Social Media and Politics

In an age of information overload, the ease of communicating with millions of people has radically changed how elections are run and won.

53.6% of the world uses social media for an average of 2 hours and 20 minutes a day. With such avid use, numerous studies and experiments are being conducted on the effects of this usage, in addition to TV shows and movies like 'The Social Dilemma' that try to illustrate more of the indescribable effects of social media.

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53.6% of the world uses social media for an average of 2 hours and 20 minutes a day. With such avid use, numerous studies and experiments are being conducted on the effects of this usage, in addition to TV shows and movies like ‘The Social Dilemma’ that try to illustrate more of the indescribable effects of social media.

Our environment undoubtedly determines how we see the world. The people we surround ourselves with, the articles we read, and the reinforcement we receive, along with a million other environmental factors, form and shape our beliefs. Many of these factors are becoming more and more tied to social media, as the number of users continues to grow. Approximately 53% of the people in the world and 72% of Americans have at least one social media account, and among young people in wealthy countries, it is used almost universally. 

In determining how social media has affected elections, it is important to understand what influences elections in the first place. One of the biggest components of an election is media coverage. “As hard as it is to believe, the biggest thing that drives elections is simple name recognition,” said Regina Lawrence, executive director of the Agora Journalism Center. “Research has shown that some candidates can be literally left invisible because they can’t win enough interest from the media.” 

Donald Trump is a prime example of a candidate using media coverage to win an election. When he announced he was running for President in 2016, Trump immediately caught the media’s attention with his inflammatory rhetoric and branding as a political outsider. “He was able to get the equivalent of massive advertising buys without having to spend much money,” Lawrence said.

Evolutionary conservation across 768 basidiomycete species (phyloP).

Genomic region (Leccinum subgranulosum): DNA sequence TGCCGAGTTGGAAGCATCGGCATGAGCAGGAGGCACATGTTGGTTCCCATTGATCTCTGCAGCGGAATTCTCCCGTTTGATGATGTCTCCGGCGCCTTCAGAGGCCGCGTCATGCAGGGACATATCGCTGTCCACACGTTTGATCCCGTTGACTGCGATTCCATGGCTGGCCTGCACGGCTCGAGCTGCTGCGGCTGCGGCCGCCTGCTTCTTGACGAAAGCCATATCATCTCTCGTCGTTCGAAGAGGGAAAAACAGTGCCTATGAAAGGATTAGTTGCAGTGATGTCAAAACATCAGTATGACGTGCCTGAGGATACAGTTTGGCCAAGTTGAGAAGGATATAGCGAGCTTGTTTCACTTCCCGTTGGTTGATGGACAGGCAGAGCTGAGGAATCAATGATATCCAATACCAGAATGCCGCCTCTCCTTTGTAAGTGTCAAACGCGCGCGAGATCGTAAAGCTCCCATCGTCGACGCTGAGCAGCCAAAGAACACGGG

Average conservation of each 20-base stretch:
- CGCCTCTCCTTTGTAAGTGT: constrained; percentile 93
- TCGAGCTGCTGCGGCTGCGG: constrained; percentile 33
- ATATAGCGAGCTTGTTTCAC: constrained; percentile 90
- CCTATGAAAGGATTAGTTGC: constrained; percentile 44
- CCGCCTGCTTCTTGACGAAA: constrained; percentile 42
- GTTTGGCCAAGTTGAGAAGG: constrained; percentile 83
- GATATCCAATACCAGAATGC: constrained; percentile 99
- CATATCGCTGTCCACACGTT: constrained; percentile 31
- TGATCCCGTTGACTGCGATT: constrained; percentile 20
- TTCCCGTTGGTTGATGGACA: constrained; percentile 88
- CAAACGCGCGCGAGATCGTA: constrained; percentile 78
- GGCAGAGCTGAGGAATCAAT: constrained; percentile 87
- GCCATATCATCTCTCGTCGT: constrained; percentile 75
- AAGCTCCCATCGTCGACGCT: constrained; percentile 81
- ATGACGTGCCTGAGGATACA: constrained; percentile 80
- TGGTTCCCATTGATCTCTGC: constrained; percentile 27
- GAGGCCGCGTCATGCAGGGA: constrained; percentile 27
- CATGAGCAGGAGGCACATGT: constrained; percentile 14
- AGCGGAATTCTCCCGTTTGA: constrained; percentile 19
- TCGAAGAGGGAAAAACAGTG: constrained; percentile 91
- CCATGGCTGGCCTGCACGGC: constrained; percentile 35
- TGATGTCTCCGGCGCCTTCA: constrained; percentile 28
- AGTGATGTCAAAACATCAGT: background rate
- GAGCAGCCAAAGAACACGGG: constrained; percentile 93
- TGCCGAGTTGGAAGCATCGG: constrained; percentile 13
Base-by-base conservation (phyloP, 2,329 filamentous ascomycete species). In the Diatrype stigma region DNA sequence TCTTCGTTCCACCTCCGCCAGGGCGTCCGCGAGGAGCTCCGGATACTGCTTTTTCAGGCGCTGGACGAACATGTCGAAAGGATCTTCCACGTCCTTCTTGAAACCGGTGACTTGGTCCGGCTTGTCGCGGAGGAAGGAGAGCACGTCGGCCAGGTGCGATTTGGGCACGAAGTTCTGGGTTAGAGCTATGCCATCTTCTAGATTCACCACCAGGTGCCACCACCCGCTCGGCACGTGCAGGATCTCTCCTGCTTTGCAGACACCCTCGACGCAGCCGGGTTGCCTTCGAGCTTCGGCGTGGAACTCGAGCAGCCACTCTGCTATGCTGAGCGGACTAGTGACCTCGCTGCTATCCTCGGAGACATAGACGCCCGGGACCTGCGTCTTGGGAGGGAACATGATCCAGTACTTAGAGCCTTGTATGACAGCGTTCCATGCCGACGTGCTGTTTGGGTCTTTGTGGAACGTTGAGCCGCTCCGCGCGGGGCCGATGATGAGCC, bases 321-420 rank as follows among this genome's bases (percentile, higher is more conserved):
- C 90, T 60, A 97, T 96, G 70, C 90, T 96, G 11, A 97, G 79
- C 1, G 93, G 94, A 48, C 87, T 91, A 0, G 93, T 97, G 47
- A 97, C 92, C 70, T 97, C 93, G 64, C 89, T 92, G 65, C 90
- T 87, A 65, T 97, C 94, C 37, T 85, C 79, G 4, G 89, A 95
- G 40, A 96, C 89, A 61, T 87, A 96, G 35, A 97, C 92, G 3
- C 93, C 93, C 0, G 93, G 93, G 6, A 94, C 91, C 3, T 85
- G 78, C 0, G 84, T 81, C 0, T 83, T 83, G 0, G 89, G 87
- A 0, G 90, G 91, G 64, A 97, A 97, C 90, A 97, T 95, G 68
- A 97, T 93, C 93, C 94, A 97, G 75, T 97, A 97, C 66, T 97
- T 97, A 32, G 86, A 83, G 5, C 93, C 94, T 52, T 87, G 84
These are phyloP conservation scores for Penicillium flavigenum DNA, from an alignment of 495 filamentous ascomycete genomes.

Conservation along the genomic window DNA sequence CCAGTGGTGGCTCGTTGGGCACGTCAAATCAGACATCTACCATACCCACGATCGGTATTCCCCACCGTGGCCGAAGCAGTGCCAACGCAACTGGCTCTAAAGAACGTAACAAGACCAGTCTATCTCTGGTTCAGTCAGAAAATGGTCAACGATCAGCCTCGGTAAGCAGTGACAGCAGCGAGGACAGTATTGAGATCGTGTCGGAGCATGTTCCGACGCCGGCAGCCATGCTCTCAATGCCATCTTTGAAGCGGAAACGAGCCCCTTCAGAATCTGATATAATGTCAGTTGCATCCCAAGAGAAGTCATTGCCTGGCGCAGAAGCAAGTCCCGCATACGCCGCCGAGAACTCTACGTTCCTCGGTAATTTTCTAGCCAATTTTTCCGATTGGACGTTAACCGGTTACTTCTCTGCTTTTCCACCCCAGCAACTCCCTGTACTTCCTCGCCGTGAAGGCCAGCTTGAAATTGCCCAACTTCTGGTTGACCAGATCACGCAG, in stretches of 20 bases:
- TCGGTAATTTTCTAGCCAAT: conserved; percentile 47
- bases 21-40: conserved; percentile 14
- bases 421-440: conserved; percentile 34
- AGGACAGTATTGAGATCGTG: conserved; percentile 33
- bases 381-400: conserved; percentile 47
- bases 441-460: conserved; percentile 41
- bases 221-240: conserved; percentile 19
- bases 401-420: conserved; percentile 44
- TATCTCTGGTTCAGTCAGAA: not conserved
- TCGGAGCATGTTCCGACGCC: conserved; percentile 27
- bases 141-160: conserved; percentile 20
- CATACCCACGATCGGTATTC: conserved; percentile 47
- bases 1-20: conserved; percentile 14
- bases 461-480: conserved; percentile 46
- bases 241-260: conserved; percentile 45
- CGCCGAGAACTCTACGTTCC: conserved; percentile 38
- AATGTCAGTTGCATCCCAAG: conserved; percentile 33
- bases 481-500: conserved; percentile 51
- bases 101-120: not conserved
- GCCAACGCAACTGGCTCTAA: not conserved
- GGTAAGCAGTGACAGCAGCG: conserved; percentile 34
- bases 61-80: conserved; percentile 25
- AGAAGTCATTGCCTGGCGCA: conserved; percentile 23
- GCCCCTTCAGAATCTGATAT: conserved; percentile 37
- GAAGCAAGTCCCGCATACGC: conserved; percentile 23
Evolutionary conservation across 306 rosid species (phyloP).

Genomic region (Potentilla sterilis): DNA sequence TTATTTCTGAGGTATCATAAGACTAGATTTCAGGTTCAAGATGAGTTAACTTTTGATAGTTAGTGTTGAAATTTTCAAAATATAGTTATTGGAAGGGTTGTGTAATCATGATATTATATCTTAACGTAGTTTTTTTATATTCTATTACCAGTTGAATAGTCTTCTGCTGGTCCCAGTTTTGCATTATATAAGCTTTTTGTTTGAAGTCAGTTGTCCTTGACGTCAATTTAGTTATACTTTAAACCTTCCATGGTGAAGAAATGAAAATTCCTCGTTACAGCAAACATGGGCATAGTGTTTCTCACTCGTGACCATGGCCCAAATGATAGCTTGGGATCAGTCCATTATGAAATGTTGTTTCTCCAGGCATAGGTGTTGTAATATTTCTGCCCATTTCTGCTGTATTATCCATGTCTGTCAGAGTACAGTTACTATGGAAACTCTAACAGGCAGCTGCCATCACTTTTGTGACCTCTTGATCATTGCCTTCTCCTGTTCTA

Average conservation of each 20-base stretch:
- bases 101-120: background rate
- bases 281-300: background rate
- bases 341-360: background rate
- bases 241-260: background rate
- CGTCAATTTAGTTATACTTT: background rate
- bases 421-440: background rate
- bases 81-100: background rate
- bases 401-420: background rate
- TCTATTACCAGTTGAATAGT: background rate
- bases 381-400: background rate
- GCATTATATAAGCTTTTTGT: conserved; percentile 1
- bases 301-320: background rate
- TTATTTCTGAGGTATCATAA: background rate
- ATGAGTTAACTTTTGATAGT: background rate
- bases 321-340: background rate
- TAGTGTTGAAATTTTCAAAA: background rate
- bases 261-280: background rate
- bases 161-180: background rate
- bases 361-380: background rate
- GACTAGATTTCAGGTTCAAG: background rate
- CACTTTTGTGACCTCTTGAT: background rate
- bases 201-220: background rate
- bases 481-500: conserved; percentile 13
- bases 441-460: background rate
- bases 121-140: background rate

In addition to media coverage, many voters learn about candidates through polls, which are now accessible online more than ever. Through sites like Facebook, you can even participate in such polls yourself. The thing about polls is that they can turn into a self-fulfilling prophecy. Often those who start at the top receive the most media attention and therefore continue to lead. Other times, people do not see a point in voting for an underdog and might not choose to learn about candidates other than those at the very top of the polls. 

Social media also influences voter turnout, an essential part of elections. In the United States, the voter turnout rate for Americans under 30 is almost 40% below the rate for Americans over 60. One reason is that young people feel like they do not have much of a stake in society. Most of them do not have children or own property, so they have a less direct interest in how hospitals and schools are run. Additionally, many young people look at the inefficiencies and flaws in politics and do not think that there is anything worth voting for. This cynicism can create more cynicism when a candidate they oppose is voted into office. 

Social media can have both positive and negative effects on voter turnout. On one hand, it can increase awareness of issues and inspire people to vote to elect politicians to solve them. On the other hand, social media can encourage young people to turn to apps like Facebook and Twitter for political news and forgo taking part in other forms of political participation. After using these platforms, young people can feel that their voice is heard because feedback is often instantaneous, which may lead to them feeling that voting is ineffective in comparison. 

Finally, social media platforms can be centers of misinformation, and, more significantly, they can allow people to reinforce and validate these falsities. Every story can have a massive influence on a campaign, true or not. Combined with a socially supported confirmation bias, conspiracy theories and misinformation can spread rapidly. 

Campaigns have tried to use these factors to generate more coverage and communication, but as a society, we are just starting to learn about social media’s effects on politics and everything else. There are proposals for internet voting as a way to increase participation, and virtual town halls and rallies are likely to become more popular. Social media is both the present and the future, and as a result, we must continue to study its effects.

“As hard as it is to believe, the biggest thing that drives elections is simple name recognition,” said Regina Lawrence, executive director of the Agora Journalism Center.

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